28 Jan 2022
The first phase of the Future Homes Standard will launch in England later this year. The aim is for new dwellings to use less energy, have lower fuel bills, a lower carbon footprint, and be comfortable to live in.
Over the coming months, we’ll be writing articles to answer your questions about these regulatory changes. This time we’re covering the details of a brand new building regulation:
AD O: Overheating – What do I need to know?
From June 2022, new buildings in England will need to show compliance with AD O – an Approved Document which specifically targets overheating risk.
This is a new addition to the Building Regulation family and builds on foundations laid by urban planning departments who routinely ask for evidence that building designs won’t cause excessive internal temperatures or require extra energy for cooling systems.
AD O applies to all new dwellings, including dwelling-like buildings such as care homes and shared spaces in apartment blocks. It also applies to new homes created through change-of-use, such as a barn conversion.
There are two options available for achieving compliance. One is a quick check for houses at a lower risk of overheating, and the other is a more comprehensive approach for dwellings at a higher risk.
Developers who are working with conventional house designs outside of London and Manchester are more likely to meet compliance using the quick Simplified Method.
The Simplified targets are calculated based on the amount of glazing a dwelling has, and also the amount of openings.
To comply using this route, the targets check that there aren’t too many windows (which would lead to excessive solar gains) and enough openable doors and windows (to allow the free movement of air).
If the design of the dwelling doesn’t comply using the Simplified approach, the size of windows and doors will need to be revised, and in some cases tinted windows or sun blockers may be required.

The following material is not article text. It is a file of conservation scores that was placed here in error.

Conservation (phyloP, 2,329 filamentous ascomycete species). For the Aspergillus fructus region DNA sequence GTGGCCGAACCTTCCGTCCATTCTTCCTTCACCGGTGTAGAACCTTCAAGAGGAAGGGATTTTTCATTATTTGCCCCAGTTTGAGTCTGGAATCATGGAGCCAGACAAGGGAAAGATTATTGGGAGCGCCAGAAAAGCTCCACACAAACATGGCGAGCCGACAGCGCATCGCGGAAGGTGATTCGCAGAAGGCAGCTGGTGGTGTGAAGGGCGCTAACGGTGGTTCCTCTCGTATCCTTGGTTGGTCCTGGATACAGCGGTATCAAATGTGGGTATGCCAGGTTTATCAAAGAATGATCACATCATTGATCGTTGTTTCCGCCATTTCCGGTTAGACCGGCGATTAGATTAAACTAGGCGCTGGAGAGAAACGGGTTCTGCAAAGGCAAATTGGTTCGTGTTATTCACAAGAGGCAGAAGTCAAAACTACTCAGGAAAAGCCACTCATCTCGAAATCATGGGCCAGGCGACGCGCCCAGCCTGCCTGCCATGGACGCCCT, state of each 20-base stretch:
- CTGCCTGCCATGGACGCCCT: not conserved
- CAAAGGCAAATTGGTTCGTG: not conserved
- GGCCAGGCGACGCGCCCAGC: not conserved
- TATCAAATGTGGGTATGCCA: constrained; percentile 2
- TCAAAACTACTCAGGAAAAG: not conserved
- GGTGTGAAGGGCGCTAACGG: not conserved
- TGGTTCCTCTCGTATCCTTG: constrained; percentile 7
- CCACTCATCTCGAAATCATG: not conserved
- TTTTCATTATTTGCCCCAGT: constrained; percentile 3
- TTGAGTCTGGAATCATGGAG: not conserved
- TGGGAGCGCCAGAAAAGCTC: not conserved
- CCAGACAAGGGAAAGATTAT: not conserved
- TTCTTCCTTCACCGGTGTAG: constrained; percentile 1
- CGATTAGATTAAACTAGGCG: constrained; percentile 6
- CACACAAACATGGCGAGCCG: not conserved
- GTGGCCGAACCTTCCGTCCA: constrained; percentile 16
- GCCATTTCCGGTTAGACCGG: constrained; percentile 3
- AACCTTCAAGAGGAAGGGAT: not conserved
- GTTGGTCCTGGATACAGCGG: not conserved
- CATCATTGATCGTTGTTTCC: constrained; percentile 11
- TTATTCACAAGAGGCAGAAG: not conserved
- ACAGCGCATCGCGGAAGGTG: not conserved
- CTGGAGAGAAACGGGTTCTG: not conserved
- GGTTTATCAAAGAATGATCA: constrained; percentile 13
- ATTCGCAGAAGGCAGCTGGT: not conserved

Alternatively, the Developer can try the second path to compliance – Dynamic Thermal.
This will be more commonly used by developers of heavily glazed dwellings, apartment blocks, or sites in England’s biggest cities.
Dynamic Thermal is more complex than the Simplified approach but checks the overheating risk with greater accuracy and generates a bespoke set of results and recommendations.
Any designer who’s previously used TM59 analysis to meet a planning condition on overheating will be familiar with how the Dynamic Thermal process works.
Real-life weather data is applied to a 3D thermal model of the development to measure the impact of summer temperatures on the building.
To comply, the internal temperature needs to stay below a maximum target.
If the dwelling fails to comply with the Dynamic approach, the designer will need to go back to the drawing board based on the recommendations from the TM59 assessor.
They may need to consider a different ventilation system, better glazing, or changing the building fabric.
Using a cooling system to remedy overheating risk is a last-resort option only; it can only be considered once all other recommendations are ruled out.
This is because cooling systems use energy, so their inclusion goes against the core principles of the Future Homes Standard which is to design more efficient buildings.
As with other requirements that make up this package of new regulations, AD O will apply on new dwellings where the site is registered with Building Control from June 15th 2022.
It will also be required for any new dwellings where construction hasn’t started before June 15th, 2023 – even if the site was registered under the older version of AD L.
We’ve got five months before AD O rolls out onto new developments, but the Technical Team at Energist is ready now!
We can check the design of your upcoming developments to confirm whether they are AD O compliant, using both the Simplified and Dynamic Thermal routes.
If you have any questions about these changes, feel free to contact the Energist team. Otherwise keep an eye out on our ‘Articles’ page where follow-on information will be published.